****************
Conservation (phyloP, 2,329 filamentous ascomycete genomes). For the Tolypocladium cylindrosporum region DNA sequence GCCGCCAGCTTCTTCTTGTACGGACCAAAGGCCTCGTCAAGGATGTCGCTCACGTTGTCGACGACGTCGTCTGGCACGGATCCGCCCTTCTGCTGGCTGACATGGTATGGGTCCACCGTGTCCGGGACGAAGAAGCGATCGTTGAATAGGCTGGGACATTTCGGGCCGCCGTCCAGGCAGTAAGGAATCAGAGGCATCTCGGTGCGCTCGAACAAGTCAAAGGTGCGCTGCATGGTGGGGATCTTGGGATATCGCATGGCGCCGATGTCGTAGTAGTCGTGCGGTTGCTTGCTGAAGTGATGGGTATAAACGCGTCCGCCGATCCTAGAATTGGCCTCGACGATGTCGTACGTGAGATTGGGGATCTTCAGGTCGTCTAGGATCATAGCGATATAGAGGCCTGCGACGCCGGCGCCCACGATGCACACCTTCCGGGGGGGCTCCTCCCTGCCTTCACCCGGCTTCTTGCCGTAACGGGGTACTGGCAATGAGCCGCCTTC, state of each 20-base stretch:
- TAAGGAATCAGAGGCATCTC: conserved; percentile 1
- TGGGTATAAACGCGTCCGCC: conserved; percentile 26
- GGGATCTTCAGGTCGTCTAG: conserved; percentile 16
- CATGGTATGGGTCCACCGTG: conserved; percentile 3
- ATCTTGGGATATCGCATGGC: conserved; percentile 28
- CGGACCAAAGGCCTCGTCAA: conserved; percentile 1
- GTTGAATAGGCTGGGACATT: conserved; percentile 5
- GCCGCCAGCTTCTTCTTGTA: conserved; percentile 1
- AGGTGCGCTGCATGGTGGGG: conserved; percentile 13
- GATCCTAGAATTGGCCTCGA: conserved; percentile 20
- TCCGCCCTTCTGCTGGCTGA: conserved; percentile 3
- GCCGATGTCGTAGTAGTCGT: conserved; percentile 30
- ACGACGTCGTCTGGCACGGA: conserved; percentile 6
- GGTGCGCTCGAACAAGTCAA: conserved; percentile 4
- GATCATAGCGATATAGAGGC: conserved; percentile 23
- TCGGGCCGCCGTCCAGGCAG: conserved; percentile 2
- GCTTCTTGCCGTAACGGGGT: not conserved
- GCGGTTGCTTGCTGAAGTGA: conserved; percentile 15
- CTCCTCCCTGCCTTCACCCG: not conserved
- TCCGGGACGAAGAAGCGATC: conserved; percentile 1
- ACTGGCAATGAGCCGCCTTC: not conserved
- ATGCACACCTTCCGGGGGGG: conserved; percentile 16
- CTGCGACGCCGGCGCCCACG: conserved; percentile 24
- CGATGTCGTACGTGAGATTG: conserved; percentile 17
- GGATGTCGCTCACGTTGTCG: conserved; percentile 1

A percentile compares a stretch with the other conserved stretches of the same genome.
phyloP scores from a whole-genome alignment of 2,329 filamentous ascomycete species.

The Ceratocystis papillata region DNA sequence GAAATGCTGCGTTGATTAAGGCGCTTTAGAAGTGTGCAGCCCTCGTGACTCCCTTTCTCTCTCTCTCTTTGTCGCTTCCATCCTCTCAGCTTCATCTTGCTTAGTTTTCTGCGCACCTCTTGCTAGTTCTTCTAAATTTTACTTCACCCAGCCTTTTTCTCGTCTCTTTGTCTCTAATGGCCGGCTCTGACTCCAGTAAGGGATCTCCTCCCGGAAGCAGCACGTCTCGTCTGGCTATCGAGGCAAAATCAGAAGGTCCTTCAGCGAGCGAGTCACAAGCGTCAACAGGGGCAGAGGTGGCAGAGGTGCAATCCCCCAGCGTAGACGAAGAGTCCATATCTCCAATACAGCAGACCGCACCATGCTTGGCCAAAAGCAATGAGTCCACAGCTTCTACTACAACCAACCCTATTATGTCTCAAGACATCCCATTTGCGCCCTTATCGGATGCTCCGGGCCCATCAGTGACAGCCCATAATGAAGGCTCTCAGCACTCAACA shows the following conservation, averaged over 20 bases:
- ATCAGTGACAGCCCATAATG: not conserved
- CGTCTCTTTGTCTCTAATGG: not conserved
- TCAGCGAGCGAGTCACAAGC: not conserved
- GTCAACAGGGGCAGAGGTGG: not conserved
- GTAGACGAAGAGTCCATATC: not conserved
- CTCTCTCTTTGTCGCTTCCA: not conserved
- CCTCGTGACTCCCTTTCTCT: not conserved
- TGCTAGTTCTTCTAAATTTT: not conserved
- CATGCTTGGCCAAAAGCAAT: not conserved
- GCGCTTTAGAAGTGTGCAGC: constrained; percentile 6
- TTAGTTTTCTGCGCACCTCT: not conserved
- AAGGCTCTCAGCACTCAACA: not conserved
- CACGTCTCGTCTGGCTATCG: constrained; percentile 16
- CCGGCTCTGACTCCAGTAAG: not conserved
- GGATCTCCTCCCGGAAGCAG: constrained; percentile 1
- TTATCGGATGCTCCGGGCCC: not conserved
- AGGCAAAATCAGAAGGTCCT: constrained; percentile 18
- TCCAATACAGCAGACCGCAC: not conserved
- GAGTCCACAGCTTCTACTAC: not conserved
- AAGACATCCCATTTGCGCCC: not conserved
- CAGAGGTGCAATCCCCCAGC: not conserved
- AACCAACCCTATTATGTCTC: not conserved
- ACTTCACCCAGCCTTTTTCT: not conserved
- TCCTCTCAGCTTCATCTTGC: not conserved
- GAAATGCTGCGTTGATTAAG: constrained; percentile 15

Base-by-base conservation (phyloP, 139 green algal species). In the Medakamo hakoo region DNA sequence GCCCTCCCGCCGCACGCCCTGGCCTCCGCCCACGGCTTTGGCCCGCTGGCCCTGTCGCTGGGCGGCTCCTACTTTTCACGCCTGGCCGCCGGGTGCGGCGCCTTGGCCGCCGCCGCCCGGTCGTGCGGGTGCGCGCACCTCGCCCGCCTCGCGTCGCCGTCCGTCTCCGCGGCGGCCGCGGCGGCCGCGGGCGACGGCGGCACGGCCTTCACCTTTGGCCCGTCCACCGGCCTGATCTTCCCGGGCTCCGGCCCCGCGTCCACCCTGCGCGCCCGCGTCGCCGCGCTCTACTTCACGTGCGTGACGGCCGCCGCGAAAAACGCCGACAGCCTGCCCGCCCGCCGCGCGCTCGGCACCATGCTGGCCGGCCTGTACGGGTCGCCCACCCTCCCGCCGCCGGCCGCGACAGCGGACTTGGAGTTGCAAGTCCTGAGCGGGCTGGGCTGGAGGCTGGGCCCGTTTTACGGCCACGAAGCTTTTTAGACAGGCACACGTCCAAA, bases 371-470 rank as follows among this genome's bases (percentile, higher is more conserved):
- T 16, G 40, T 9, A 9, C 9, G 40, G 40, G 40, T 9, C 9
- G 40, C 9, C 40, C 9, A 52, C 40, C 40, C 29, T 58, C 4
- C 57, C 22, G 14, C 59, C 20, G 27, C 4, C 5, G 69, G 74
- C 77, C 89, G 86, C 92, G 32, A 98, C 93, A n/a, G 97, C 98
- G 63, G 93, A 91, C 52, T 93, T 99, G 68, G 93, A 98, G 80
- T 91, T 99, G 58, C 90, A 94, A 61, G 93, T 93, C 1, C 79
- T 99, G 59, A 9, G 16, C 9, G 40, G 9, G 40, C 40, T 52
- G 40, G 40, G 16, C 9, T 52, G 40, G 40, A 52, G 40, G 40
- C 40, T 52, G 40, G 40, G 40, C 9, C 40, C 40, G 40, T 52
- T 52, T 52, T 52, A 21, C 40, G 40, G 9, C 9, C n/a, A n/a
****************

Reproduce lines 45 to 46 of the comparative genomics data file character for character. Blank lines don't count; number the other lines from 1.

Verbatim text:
- TTATCGGATGCTCCGGGCCC: not conserved
- AGGCAAAATCAGAAGGTCCT: constrained; percentile 18